Quantcast

College in a Nutskull by Professor Anders Henriksson

Professor Anders Henriksson has compiled a list of mistakes made by students in higher education in College in a Nutskull.  The spiral bound notebook with lined pages with doodles in the margin is filled with mistakes, misinformation, wrong facts, and spelling errors.  These answers are taken from essay tests all over the world, which were sent to Henriksson.

“Cast aside all worry and savor this text as an opportunity to visit a world remarkably different from the reality we think we inhabit.” (page viii)

The blunders, malapropisms, spoonerisms, and poor facts are arranged by subject, ranging from religious studies to all kinds of history and science and technology.  Many of these examples could be attributed to test-taking jitters as students rush to finish their timed essays, but it makes them no less amusing.  However, some of these lines read more like a “smart ass” spouting off “witty” comments, such as “Descartes began this by stating, ‘I think, therefore I’m Sam.'” (page 11) and “Some of these ideas are unfortunately too long for my attention spam.” (page 69)

Here are a couple malapropisms and spoonerisms:

“A vassal was a kind of servant, only rounder.” (page 63)

“Slavery was the big issue in the Anti-Bedlam South.” (page 76)

Beyond the unintentional word usage, there are just some major factual errors, from “The executive branch exists because Congress allows it to exist” to “Laws are invented by the courts.” (page 90-1)  What is likely to trouble readers, including me, is that the mistakes made are a sad commentary on the state of public education and its ability to prepare students for college.  Terrible grammar, improper word usage, Freudian slips, and other factual mistakes merely demonstrate how ill-prepared students are for college or a career, especially since they cannot communicate clearly.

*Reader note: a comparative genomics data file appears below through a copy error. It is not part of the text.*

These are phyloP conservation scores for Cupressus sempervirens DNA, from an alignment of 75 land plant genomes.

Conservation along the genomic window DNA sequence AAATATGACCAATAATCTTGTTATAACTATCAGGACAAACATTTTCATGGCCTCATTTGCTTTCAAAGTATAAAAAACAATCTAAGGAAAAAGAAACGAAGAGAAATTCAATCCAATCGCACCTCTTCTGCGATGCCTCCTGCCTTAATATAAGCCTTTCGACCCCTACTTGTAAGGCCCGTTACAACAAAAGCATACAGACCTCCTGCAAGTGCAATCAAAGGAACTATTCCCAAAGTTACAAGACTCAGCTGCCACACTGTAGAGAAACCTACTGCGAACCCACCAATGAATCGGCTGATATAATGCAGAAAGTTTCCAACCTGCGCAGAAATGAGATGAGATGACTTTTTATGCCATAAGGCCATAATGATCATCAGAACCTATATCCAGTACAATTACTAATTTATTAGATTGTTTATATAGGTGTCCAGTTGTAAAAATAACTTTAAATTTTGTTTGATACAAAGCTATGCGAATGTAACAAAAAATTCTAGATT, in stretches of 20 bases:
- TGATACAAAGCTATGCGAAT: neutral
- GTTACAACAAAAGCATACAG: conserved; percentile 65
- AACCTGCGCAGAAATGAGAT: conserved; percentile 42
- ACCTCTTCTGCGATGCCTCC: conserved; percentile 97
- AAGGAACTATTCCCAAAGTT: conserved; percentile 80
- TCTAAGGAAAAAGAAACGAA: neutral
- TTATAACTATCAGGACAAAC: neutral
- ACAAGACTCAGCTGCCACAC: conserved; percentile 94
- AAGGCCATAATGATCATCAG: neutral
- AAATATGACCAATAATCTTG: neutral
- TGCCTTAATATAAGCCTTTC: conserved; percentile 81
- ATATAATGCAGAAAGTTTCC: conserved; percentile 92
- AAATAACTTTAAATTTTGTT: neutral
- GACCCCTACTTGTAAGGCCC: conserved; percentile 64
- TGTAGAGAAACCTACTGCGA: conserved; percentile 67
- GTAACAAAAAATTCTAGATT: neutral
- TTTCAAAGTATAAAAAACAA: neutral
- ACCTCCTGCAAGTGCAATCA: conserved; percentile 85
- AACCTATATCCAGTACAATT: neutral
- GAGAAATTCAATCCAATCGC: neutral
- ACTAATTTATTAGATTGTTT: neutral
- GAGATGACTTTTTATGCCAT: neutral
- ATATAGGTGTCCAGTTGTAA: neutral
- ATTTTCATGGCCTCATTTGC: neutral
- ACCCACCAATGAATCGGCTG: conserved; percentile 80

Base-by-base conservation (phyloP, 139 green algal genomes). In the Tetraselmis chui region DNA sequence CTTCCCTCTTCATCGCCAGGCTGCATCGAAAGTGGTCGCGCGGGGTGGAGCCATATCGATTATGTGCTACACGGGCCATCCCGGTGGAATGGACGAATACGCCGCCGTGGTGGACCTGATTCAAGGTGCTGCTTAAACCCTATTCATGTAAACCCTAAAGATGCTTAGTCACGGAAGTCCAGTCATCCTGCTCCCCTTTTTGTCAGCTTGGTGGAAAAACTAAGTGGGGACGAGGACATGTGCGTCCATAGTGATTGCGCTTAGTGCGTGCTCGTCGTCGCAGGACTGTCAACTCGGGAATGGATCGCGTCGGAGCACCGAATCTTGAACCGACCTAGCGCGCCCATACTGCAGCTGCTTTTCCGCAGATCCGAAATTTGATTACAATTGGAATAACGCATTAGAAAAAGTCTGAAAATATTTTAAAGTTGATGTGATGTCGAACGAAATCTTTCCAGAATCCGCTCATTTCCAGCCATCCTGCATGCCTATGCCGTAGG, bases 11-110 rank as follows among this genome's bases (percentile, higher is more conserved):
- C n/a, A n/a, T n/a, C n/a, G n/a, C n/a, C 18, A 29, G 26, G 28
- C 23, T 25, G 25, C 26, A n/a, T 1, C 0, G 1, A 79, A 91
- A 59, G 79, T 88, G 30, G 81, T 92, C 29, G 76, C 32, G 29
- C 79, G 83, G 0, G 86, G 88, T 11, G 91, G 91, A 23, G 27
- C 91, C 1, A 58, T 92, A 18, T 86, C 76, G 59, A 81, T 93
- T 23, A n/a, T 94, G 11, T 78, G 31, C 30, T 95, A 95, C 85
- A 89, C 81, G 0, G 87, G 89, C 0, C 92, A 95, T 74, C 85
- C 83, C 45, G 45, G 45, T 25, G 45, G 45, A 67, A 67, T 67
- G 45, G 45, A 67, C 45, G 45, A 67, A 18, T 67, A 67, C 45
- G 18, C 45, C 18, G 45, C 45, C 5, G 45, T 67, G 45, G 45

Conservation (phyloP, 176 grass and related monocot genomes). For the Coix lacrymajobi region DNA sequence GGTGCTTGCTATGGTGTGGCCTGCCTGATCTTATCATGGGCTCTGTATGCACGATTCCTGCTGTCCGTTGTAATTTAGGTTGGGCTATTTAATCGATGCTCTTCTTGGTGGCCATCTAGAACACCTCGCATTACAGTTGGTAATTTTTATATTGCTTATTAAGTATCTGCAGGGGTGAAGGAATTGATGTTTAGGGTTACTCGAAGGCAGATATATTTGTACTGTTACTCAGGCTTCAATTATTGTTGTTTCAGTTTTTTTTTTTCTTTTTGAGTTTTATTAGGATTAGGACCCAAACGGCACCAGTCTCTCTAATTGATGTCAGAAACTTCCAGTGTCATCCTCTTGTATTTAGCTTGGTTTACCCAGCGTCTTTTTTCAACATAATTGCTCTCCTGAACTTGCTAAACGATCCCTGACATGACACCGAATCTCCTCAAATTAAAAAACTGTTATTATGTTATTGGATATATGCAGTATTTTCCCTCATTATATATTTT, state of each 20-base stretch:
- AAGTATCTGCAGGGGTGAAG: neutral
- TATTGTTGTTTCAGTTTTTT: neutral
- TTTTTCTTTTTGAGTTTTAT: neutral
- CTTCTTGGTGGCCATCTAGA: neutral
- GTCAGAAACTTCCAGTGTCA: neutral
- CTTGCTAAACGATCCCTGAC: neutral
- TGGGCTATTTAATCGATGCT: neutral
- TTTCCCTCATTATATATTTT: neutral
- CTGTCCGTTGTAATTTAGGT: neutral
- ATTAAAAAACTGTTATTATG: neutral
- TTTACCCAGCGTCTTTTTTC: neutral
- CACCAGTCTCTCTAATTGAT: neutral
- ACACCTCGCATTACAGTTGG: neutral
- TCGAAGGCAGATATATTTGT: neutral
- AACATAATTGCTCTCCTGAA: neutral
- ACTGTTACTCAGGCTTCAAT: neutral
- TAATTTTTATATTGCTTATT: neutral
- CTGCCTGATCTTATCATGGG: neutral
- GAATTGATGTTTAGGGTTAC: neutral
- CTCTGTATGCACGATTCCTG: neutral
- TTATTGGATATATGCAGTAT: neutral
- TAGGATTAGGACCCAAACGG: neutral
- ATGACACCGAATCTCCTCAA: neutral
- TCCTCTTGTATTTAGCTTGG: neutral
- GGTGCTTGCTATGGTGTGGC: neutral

Overall, College in a Nutskull by Professor Anders Henriksson is a humorous compilation of mistakes by college students that may make an unintentional commentary on public education and student preparedness.  For those who find student errors amusing or for those that enjoy malapropisms, this collection will have you chuckling, shaking your head, and spitting out your coffee.

Check out this article on Henriksson.

FTC Disclosure:  Thanks to Workman Publishing for sending me a free review copy of College in a Nutskull for review.

About the Author:

Photo credit: Kevin G. Gilbert

Dr. Henriksson is a professor at Shepherd University is located in historic Shepherdstown, West Virginia, and the author of Vassals and Citizens: The Baltic Germans in Constitutional Russia, 1905-1914, and The Tsar’s Loyal Germans. The Riga German Community: Social Change and the Nationality Question, 1855-1905. He is co-author of The City in Late Imperial Russia and has published articles in Russian Review, Canadian Slavonic Papers, the Wilson Quarterly, the Journal of Baltic Studies, and the Modern Encyclopedia of Russian, Soviet, and Eurasian History. His research interests focus on the role of class, ethnicity, and gender in the development of civil society in Russia and Eastern Europe. He is currently at work translating and editing the memoir of a Russian nurse in the Russo-Japanese War. Also a chronicler of the humorous side of campus life, Dr. Henriksson is compiler of Non Campus Mentis: World History According to College Students. A second humor book, College in a Nutskull, is due to appear in 2010.

This is my 32nd book for the 2010 New Authors Challenge.

  • This sounds like a amusing and entertaining book – though I fear I wouldn’t understand why they were mistakes 🙂
    .-= christa @ mental foodie´s last blog ..If you only read one non-fiction book this year… =-.

    • I’m sure that you would be able to see most of these mistakes…some are very subtle and require a bit of thinking…but not too much!

  • I found it a little scary too, until I saw that the author says these are not the norm – that most students are serious and work hard. After that, I just sat back and enjoyed the fun!

    • It is good fun in small doses I think. I really enjoyed the malapropisms.

  • I thought this book was funny. I didn’t read into it too much, just read them and laughed. However, it did make me wonder if people really are that stupid or are they just being wiseguys. Either way, I found it entertaining.
    .-= Anna´s last blog ..Review: Letter to My Daughter by George Bishop =-.

    • I think I can read this in small doses, but after reading it through a second time and in one sitting, I was starting to feel sad about the state of education.

  • I’ve seen a couple of reviews for this one, and the cool thing is that each review lists different examples of the hilarity! It is funny, and just a little bit terrifying!
    .-= Sandy´s last blog ..The Girl with the Dragon Tattoo (2010) =-.